& Museum was once the home of Texas John Slaughter, the sheriff who cleaned up Cochise County after the Earps left Tombstone. The former home, now museum, shows how the most prominent family in Southeastern Arizona lived in the 1880’s & ’90’s. By the pond down by the barn are a couple of picnic tables. Tour the ranch house first, then have a picnic there. You will be amazed how easy it is to imagine what your life back then would have been like in this remote corner of Arizona. Click here to read our story about Mr. Slaughter, Arizona’s Meanest Little Good Guy.

rock art at Saguaro National Park West

Some of the many rock art depictions on Signal Hill.

(8) Signal Hill Picnic Area

in Saguaro National Park West is not only located in a magnificent saguaro forest, but has an easy walk up Signal Hill to some very impressive ancient petroglyphs.

Ruins of Fort Bowie, Arizona

Fort Bowie National Historic Site.

(9) Fort Bowie National Historic Site

has a simple picnic area adjacent to the National Park Service Visitor Center & Museum. If you know your Southern Arizona history, this place will delight.

Patagonia Lake State Park.

Patagonia Lake State Park.

(10) Patagonia Lake State Park

has RV hookups, campsites, & quite a few picnic areas, all of which are very near the water. You can rent a variety of watercraft at the marina. Fishing, swimming, bird watching, of course. And just up the road is the Patagonia-Sonoita Nature Preserve. Great bird watching there, but be aware of their resident mountain lion.

Riggs Flats Lake near the top of 11,000' high Mt. Graham.

Riggs Flat Lake near the top of 11,000′ high Mt. Graham.

(11) Riggs Flat Lake

near the top of Mt. Graham is particularly delightful in the hot summer months. At about 10,000′ elevation, it’s 30 degrees cooler than the scorched desert far below. There are several very fine campgrounds up here, most of which are much nicer than anything on Mt. Lemmon. Much more forest here. But beware. The road up is about as narrow & windy as any in Arizona. Great views!

(12) Reef Townsite Campground

Ms. Karen added this because of it’s relative seclusion. High atop Carr Canyon south of Sierra Vista, this is a great getaway from the valley heat. Few venture this far, even in the summer. As the Carr House is closed from October to April, we would presume that the area may be closed to traffic certain times of year. Think SNOW. However, in the summer, it is quite pleasant, remote and uncrowded. Bring water. High Clearance vehicles recommended.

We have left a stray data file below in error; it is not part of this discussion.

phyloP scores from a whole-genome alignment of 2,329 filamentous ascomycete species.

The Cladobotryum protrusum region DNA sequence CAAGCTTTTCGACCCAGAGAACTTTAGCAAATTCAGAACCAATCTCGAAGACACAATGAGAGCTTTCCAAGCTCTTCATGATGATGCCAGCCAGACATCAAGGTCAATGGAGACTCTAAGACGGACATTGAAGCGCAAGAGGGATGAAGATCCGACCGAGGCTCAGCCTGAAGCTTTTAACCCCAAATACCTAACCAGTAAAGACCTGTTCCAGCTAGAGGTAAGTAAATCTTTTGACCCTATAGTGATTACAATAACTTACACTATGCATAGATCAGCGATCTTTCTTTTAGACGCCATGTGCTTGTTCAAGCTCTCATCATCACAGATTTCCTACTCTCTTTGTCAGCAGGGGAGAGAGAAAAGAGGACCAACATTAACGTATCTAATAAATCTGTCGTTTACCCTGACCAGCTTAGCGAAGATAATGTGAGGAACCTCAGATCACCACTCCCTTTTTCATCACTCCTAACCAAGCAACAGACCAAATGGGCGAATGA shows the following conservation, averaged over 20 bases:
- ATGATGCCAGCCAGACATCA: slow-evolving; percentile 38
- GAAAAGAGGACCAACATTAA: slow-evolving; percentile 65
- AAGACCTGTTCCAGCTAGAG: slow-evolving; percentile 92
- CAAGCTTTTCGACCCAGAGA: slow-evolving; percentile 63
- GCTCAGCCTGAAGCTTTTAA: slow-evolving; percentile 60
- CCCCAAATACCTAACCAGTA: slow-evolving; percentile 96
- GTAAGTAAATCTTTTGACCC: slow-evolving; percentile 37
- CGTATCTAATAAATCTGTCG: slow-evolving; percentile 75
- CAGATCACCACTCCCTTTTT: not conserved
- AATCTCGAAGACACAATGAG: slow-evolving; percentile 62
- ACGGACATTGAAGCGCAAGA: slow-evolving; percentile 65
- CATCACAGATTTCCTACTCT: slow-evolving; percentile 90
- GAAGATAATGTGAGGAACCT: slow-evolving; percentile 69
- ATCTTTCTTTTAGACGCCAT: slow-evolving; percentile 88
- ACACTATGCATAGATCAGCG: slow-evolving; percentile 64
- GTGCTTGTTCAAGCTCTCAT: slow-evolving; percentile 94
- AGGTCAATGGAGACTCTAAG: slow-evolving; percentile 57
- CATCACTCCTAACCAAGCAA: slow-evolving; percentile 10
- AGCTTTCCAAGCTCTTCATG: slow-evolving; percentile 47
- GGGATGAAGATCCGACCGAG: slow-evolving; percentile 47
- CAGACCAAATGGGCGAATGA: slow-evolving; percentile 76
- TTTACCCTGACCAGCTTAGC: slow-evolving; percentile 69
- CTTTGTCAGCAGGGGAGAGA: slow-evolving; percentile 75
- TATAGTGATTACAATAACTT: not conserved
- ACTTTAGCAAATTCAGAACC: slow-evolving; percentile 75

Bugs, No Bugs!
Of course, the choice of a really good picnic area depends on knowing what to avoid. A couple of thoughts. Bugs can ruin an otherwise delightful picnic. I love flying bugs. They serve a valuable purpose – a feast for our bats. And ants are important to our delicate ecosystem. But bugs at a picnic are in violation of my high moral standards, and of course, my highly-evolved sense of aesthetics.

I hate bugs that try to make me their picnic lunch. Ants. Bad. Flies. Even worse. And mosquitoes. The worst. A hot day near water or after a rain and I can guarantee mosquitoes. Solution: cover your entire body in protective clothing and use bug spray with Deet liberally. Thus, avoid Cochise Stronghold campground and Stronghold B&B under these conditions.

What to do? The cooler the temperature, the fewer the bugs. The higher the elevation, the cooler the temperature. The months of October – March are the coolest months. And the fewest bugs. So plan accordingly.

For example, DO NOT attempt to picnic in Reid Park (Central Tucson) in the summer. Probably a combination of the hot temperature and the close proximity of the zoo, but the flies are awful. Similarly, avoid Stronghold B&B in the hot months. Tons of mosquitoes because it’s so close to the stream. But in the cooler months this is paradise for birders and rock climbers.
Your Suggestions
Do you have a favorite Southern Arizona Picnic area that should be on this list? Contact us!.
Here are additional picnic areas we have found.

    No posts found.